State v. Leonard

Annotate this Case

240 N.W.2d 690 (1976)

STATE of Iowa, Appellee, v. Lang J. LEONARD, Appellant.

No. 58446.

Supreme Court of Iowa.

April 14, 1976.

*691 Jurgemeyer & Frey, Clinton, for appellant.

Richard C. Turner, Atty. Gen., Thomas Mann, Jr., Asst. Atty. Gen., and G. Wylie Pillers, III, County Atty., for appellee.

Heard before MOORE, C. J., and MASON, LeGRAND, REES and HARRIS, JJ.

LeGRAND, Justice.

Defendant was convicted of obtaining money under false pretenses in violation of § 713.1, The Code, 1973. He appeals, alleging numerous errors which he says require a reversal. Since we agree the case must be dismissed because defendant was denied a speedy trial under § 795.2, The Code, we consider none of the other matters raised.

Since State v. Gorham, 206 N.W.2d 908 (Iowa 1973), an opinion rendered to meet the demands of Barker v. Wingo, 407 U.S. 514, 92 S. Ct. 2182, 33 L. Ed. 2d 101 (1972), we have had a number of appeals predicated on the denial of a speedy trial. Among them are State v. King, 225 N.W.2d 337, 339-340 (Iowa 1975); State v. Lyles, 225 N.W.2d 124, 125 (Iowa 1975); State v. Hines, 225 N.W.2d 156, 160 (Iowa 1975); State v. Boyd, 224 N.W.2d 609, 611-612 (Iowa 1974); State v. Nelson, 222 N.W.2d 445, 448-449 (Iowa 1974). See also State v. Jennings, 195 N.W.2d 351, 355-356 (Iowa 1972), which was decided prior to Gorham.

As first stated in Gorham and repeated in later cases, each time this issue arises it must be decided on its own facts under "a delicate balancing process." State v. Hines, supra, 225 N.W.2d at 163; State v. Nelson, supra, 222 N.W.2d at 448; State v. Gorham, supra, 206 N.W.2d at 914.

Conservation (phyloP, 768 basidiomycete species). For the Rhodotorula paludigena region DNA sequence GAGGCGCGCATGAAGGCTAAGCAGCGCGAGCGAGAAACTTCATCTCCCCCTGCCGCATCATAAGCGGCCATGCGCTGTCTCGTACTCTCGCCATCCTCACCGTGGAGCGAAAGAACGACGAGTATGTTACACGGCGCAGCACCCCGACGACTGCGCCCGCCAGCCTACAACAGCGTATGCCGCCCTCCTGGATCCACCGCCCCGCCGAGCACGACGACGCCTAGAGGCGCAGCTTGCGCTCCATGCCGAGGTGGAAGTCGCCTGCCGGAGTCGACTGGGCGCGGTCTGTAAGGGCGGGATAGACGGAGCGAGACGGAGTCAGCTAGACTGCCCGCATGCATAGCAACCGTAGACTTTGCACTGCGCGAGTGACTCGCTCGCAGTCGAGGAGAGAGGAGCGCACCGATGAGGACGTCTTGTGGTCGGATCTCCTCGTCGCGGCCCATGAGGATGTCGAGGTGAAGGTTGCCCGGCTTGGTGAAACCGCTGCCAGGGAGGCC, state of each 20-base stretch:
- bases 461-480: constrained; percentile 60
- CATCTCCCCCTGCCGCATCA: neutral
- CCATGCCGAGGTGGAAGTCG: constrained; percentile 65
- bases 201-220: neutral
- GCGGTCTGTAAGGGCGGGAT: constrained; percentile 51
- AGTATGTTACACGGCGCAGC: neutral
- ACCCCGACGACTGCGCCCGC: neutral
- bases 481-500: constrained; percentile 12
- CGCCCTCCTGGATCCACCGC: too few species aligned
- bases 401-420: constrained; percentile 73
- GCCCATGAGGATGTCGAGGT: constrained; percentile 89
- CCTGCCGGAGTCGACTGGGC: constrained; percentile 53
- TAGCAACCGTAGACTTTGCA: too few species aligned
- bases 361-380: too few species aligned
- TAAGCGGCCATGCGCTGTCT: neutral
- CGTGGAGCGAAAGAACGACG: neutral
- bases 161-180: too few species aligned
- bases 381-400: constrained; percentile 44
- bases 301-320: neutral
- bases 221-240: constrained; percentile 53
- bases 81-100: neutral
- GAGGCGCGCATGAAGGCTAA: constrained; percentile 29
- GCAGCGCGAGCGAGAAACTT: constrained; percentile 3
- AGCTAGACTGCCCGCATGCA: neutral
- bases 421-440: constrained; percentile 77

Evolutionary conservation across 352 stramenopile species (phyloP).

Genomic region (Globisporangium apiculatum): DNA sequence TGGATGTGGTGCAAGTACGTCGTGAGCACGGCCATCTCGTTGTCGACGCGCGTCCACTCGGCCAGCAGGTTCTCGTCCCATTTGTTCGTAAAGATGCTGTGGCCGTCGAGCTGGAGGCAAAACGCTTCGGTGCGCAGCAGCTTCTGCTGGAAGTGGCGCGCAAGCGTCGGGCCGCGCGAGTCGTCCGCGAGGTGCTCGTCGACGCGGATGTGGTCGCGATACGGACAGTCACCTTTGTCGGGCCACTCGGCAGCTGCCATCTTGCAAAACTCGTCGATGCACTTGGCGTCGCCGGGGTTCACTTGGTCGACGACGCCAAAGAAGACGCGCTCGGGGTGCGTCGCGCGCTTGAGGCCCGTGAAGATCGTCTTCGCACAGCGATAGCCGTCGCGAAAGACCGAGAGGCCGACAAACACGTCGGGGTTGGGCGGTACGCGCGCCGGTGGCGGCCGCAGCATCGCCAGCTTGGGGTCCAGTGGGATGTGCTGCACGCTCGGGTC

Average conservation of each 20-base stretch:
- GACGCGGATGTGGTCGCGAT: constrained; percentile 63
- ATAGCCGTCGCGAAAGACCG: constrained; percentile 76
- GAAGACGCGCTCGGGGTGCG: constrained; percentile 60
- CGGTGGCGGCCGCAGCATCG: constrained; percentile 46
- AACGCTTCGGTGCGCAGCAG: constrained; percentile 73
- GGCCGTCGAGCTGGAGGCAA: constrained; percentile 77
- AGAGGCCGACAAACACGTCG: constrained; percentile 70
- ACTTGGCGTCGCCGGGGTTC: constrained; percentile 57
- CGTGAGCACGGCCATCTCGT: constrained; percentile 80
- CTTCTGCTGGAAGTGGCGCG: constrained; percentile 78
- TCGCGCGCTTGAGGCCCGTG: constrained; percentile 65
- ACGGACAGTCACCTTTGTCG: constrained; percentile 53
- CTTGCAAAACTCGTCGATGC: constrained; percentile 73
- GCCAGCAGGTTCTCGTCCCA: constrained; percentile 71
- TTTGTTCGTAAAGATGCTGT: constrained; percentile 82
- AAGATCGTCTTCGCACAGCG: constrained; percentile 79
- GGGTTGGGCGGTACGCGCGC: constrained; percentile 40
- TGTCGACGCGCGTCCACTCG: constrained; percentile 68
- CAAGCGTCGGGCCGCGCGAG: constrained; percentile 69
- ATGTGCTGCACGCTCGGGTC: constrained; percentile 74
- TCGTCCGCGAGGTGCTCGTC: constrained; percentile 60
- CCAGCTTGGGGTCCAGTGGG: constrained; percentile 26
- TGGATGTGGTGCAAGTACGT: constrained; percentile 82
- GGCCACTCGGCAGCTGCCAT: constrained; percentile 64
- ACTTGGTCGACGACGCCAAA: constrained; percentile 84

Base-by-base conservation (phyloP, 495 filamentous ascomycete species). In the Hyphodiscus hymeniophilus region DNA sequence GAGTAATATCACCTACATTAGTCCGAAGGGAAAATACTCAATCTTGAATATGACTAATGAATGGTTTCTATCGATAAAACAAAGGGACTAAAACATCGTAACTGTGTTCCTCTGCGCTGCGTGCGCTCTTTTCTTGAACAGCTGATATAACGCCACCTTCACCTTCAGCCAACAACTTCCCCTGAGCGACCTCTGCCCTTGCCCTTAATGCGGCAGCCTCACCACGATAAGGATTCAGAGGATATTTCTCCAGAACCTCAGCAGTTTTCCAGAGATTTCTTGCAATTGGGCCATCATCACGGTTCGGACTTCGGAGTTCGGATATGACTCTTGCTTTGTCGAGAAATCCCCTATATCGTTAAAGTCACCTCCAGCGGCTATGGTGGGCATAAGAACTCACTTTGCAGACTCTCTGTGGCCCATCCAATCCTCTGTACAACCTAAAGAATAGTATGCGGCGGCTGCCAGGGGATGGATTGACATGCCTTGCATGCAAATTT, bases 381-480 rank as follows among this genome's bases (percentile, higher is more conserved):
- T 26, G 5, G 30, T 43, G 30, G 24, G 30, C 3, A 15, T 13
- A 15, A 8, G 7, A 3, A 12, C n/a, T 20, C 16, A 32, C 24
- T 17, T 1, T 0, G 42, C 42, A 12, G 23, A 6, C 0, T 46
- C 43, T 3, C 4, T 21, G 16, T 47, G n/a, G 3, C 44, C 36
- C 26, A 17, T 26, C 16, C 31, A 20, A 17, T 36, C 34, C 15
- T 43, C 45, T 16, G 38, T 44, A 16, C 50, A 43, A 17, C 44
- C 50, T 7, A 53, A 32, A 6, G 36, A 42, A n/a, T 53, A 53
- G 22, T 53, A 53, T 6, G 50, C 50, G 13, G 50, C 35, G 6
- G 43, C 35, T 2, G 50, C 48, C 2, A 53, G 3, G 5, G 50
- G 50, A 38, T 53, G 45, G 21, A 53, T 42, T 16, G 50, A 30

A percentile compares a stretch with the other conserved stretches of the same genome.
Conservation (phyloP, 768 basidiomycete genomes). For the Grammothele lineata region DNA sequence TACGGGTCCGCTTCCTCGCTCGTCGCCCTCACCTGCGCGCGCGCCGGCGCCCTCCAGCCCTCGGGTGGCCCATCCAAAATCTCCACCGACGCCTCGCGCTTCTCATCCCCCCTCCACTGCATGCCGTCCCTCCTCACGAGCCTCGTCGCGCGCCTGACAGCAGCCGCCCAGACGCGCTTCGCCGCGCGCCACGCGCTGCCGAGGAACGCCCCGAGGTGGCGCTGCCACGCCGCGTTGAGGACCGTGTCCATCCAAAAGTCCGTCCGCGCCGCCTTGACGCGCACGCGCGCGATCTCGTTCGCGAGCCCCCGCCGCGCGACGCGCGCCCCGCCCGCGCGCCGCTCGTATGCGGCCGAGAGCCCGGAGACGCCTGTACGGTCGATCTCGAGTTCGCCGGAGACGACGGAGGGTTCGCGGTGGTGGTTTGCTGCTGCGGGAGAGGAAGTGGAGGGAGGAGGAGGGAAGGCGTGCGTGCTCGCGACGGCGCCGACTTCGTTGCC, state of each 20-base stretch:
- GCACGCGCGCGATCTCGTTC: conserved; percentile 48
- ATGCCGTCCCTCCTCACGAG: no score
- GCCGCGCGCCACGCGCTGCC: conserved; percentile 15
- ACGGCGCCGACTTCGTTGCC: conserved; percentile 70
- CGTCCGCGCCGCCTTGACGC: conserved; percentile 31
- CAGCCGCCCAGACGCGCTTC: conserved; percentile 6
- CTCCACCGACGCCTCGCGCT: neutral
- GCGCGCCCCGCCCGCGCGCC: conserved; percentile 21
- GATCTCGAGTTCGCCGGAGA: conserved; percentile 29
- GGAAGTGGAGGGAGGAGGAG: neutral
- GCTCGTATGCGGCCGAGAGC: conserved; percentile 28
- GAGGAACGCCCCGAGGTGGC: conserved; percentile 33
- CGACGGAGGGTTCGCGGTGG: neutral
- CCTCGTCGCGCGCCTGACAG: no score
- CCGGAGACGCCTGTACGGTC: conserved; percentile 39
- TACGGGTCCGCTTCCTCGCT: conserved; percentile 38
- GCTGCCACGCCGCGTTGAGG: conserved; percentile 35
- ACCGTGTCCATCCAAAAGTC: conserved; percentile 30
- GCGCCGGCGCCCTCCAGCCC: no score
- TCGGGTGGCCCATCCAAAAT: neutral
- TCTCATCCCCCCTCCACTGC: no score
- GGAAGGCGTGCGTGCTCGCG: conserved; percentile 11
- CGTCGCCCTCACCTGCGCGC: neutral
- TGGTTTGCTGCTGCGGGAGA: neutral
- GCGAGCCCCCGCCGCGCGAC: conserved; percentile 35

Briefly stated, the rule by which we now abide interprets § 795.2 as requiring trial within 60 days from the date an indictment or information is filed unless defendant waives this right, unless the delay is attributable to defendant, or unless the State shows good cause for postponement.

In the case now before us, there is no claim of waiver. Defendant vigorously insisted upon a speedy trial at all stages of the proceedings. He did so at the time of arraignment, he did so again at the pretrial conference which we discuss later, and he filed a timely motion to dismiss for failure to afford him a speedy trial, as mandated by State v. Myers, 215 N.W.2d 262, 264 (Iowa 1974).

Eliminating, then, the question of waiver, we must decide if either of the remaining *692 two alternatives was established by the State. Did defendant himself cause his trial to be delayed until the ninety-sixth day after the information was filed? Did the State show good cause for a postponement?

We set out the facts important to our consideration. On December 19, 1974, the county attorney's information was filed. Defendant was arraigned the same day and declined to waive speedy trial. At the time of arraignment, the court set January 28, 1975, as the trial date. The selected date was well within the limits of § 795.2.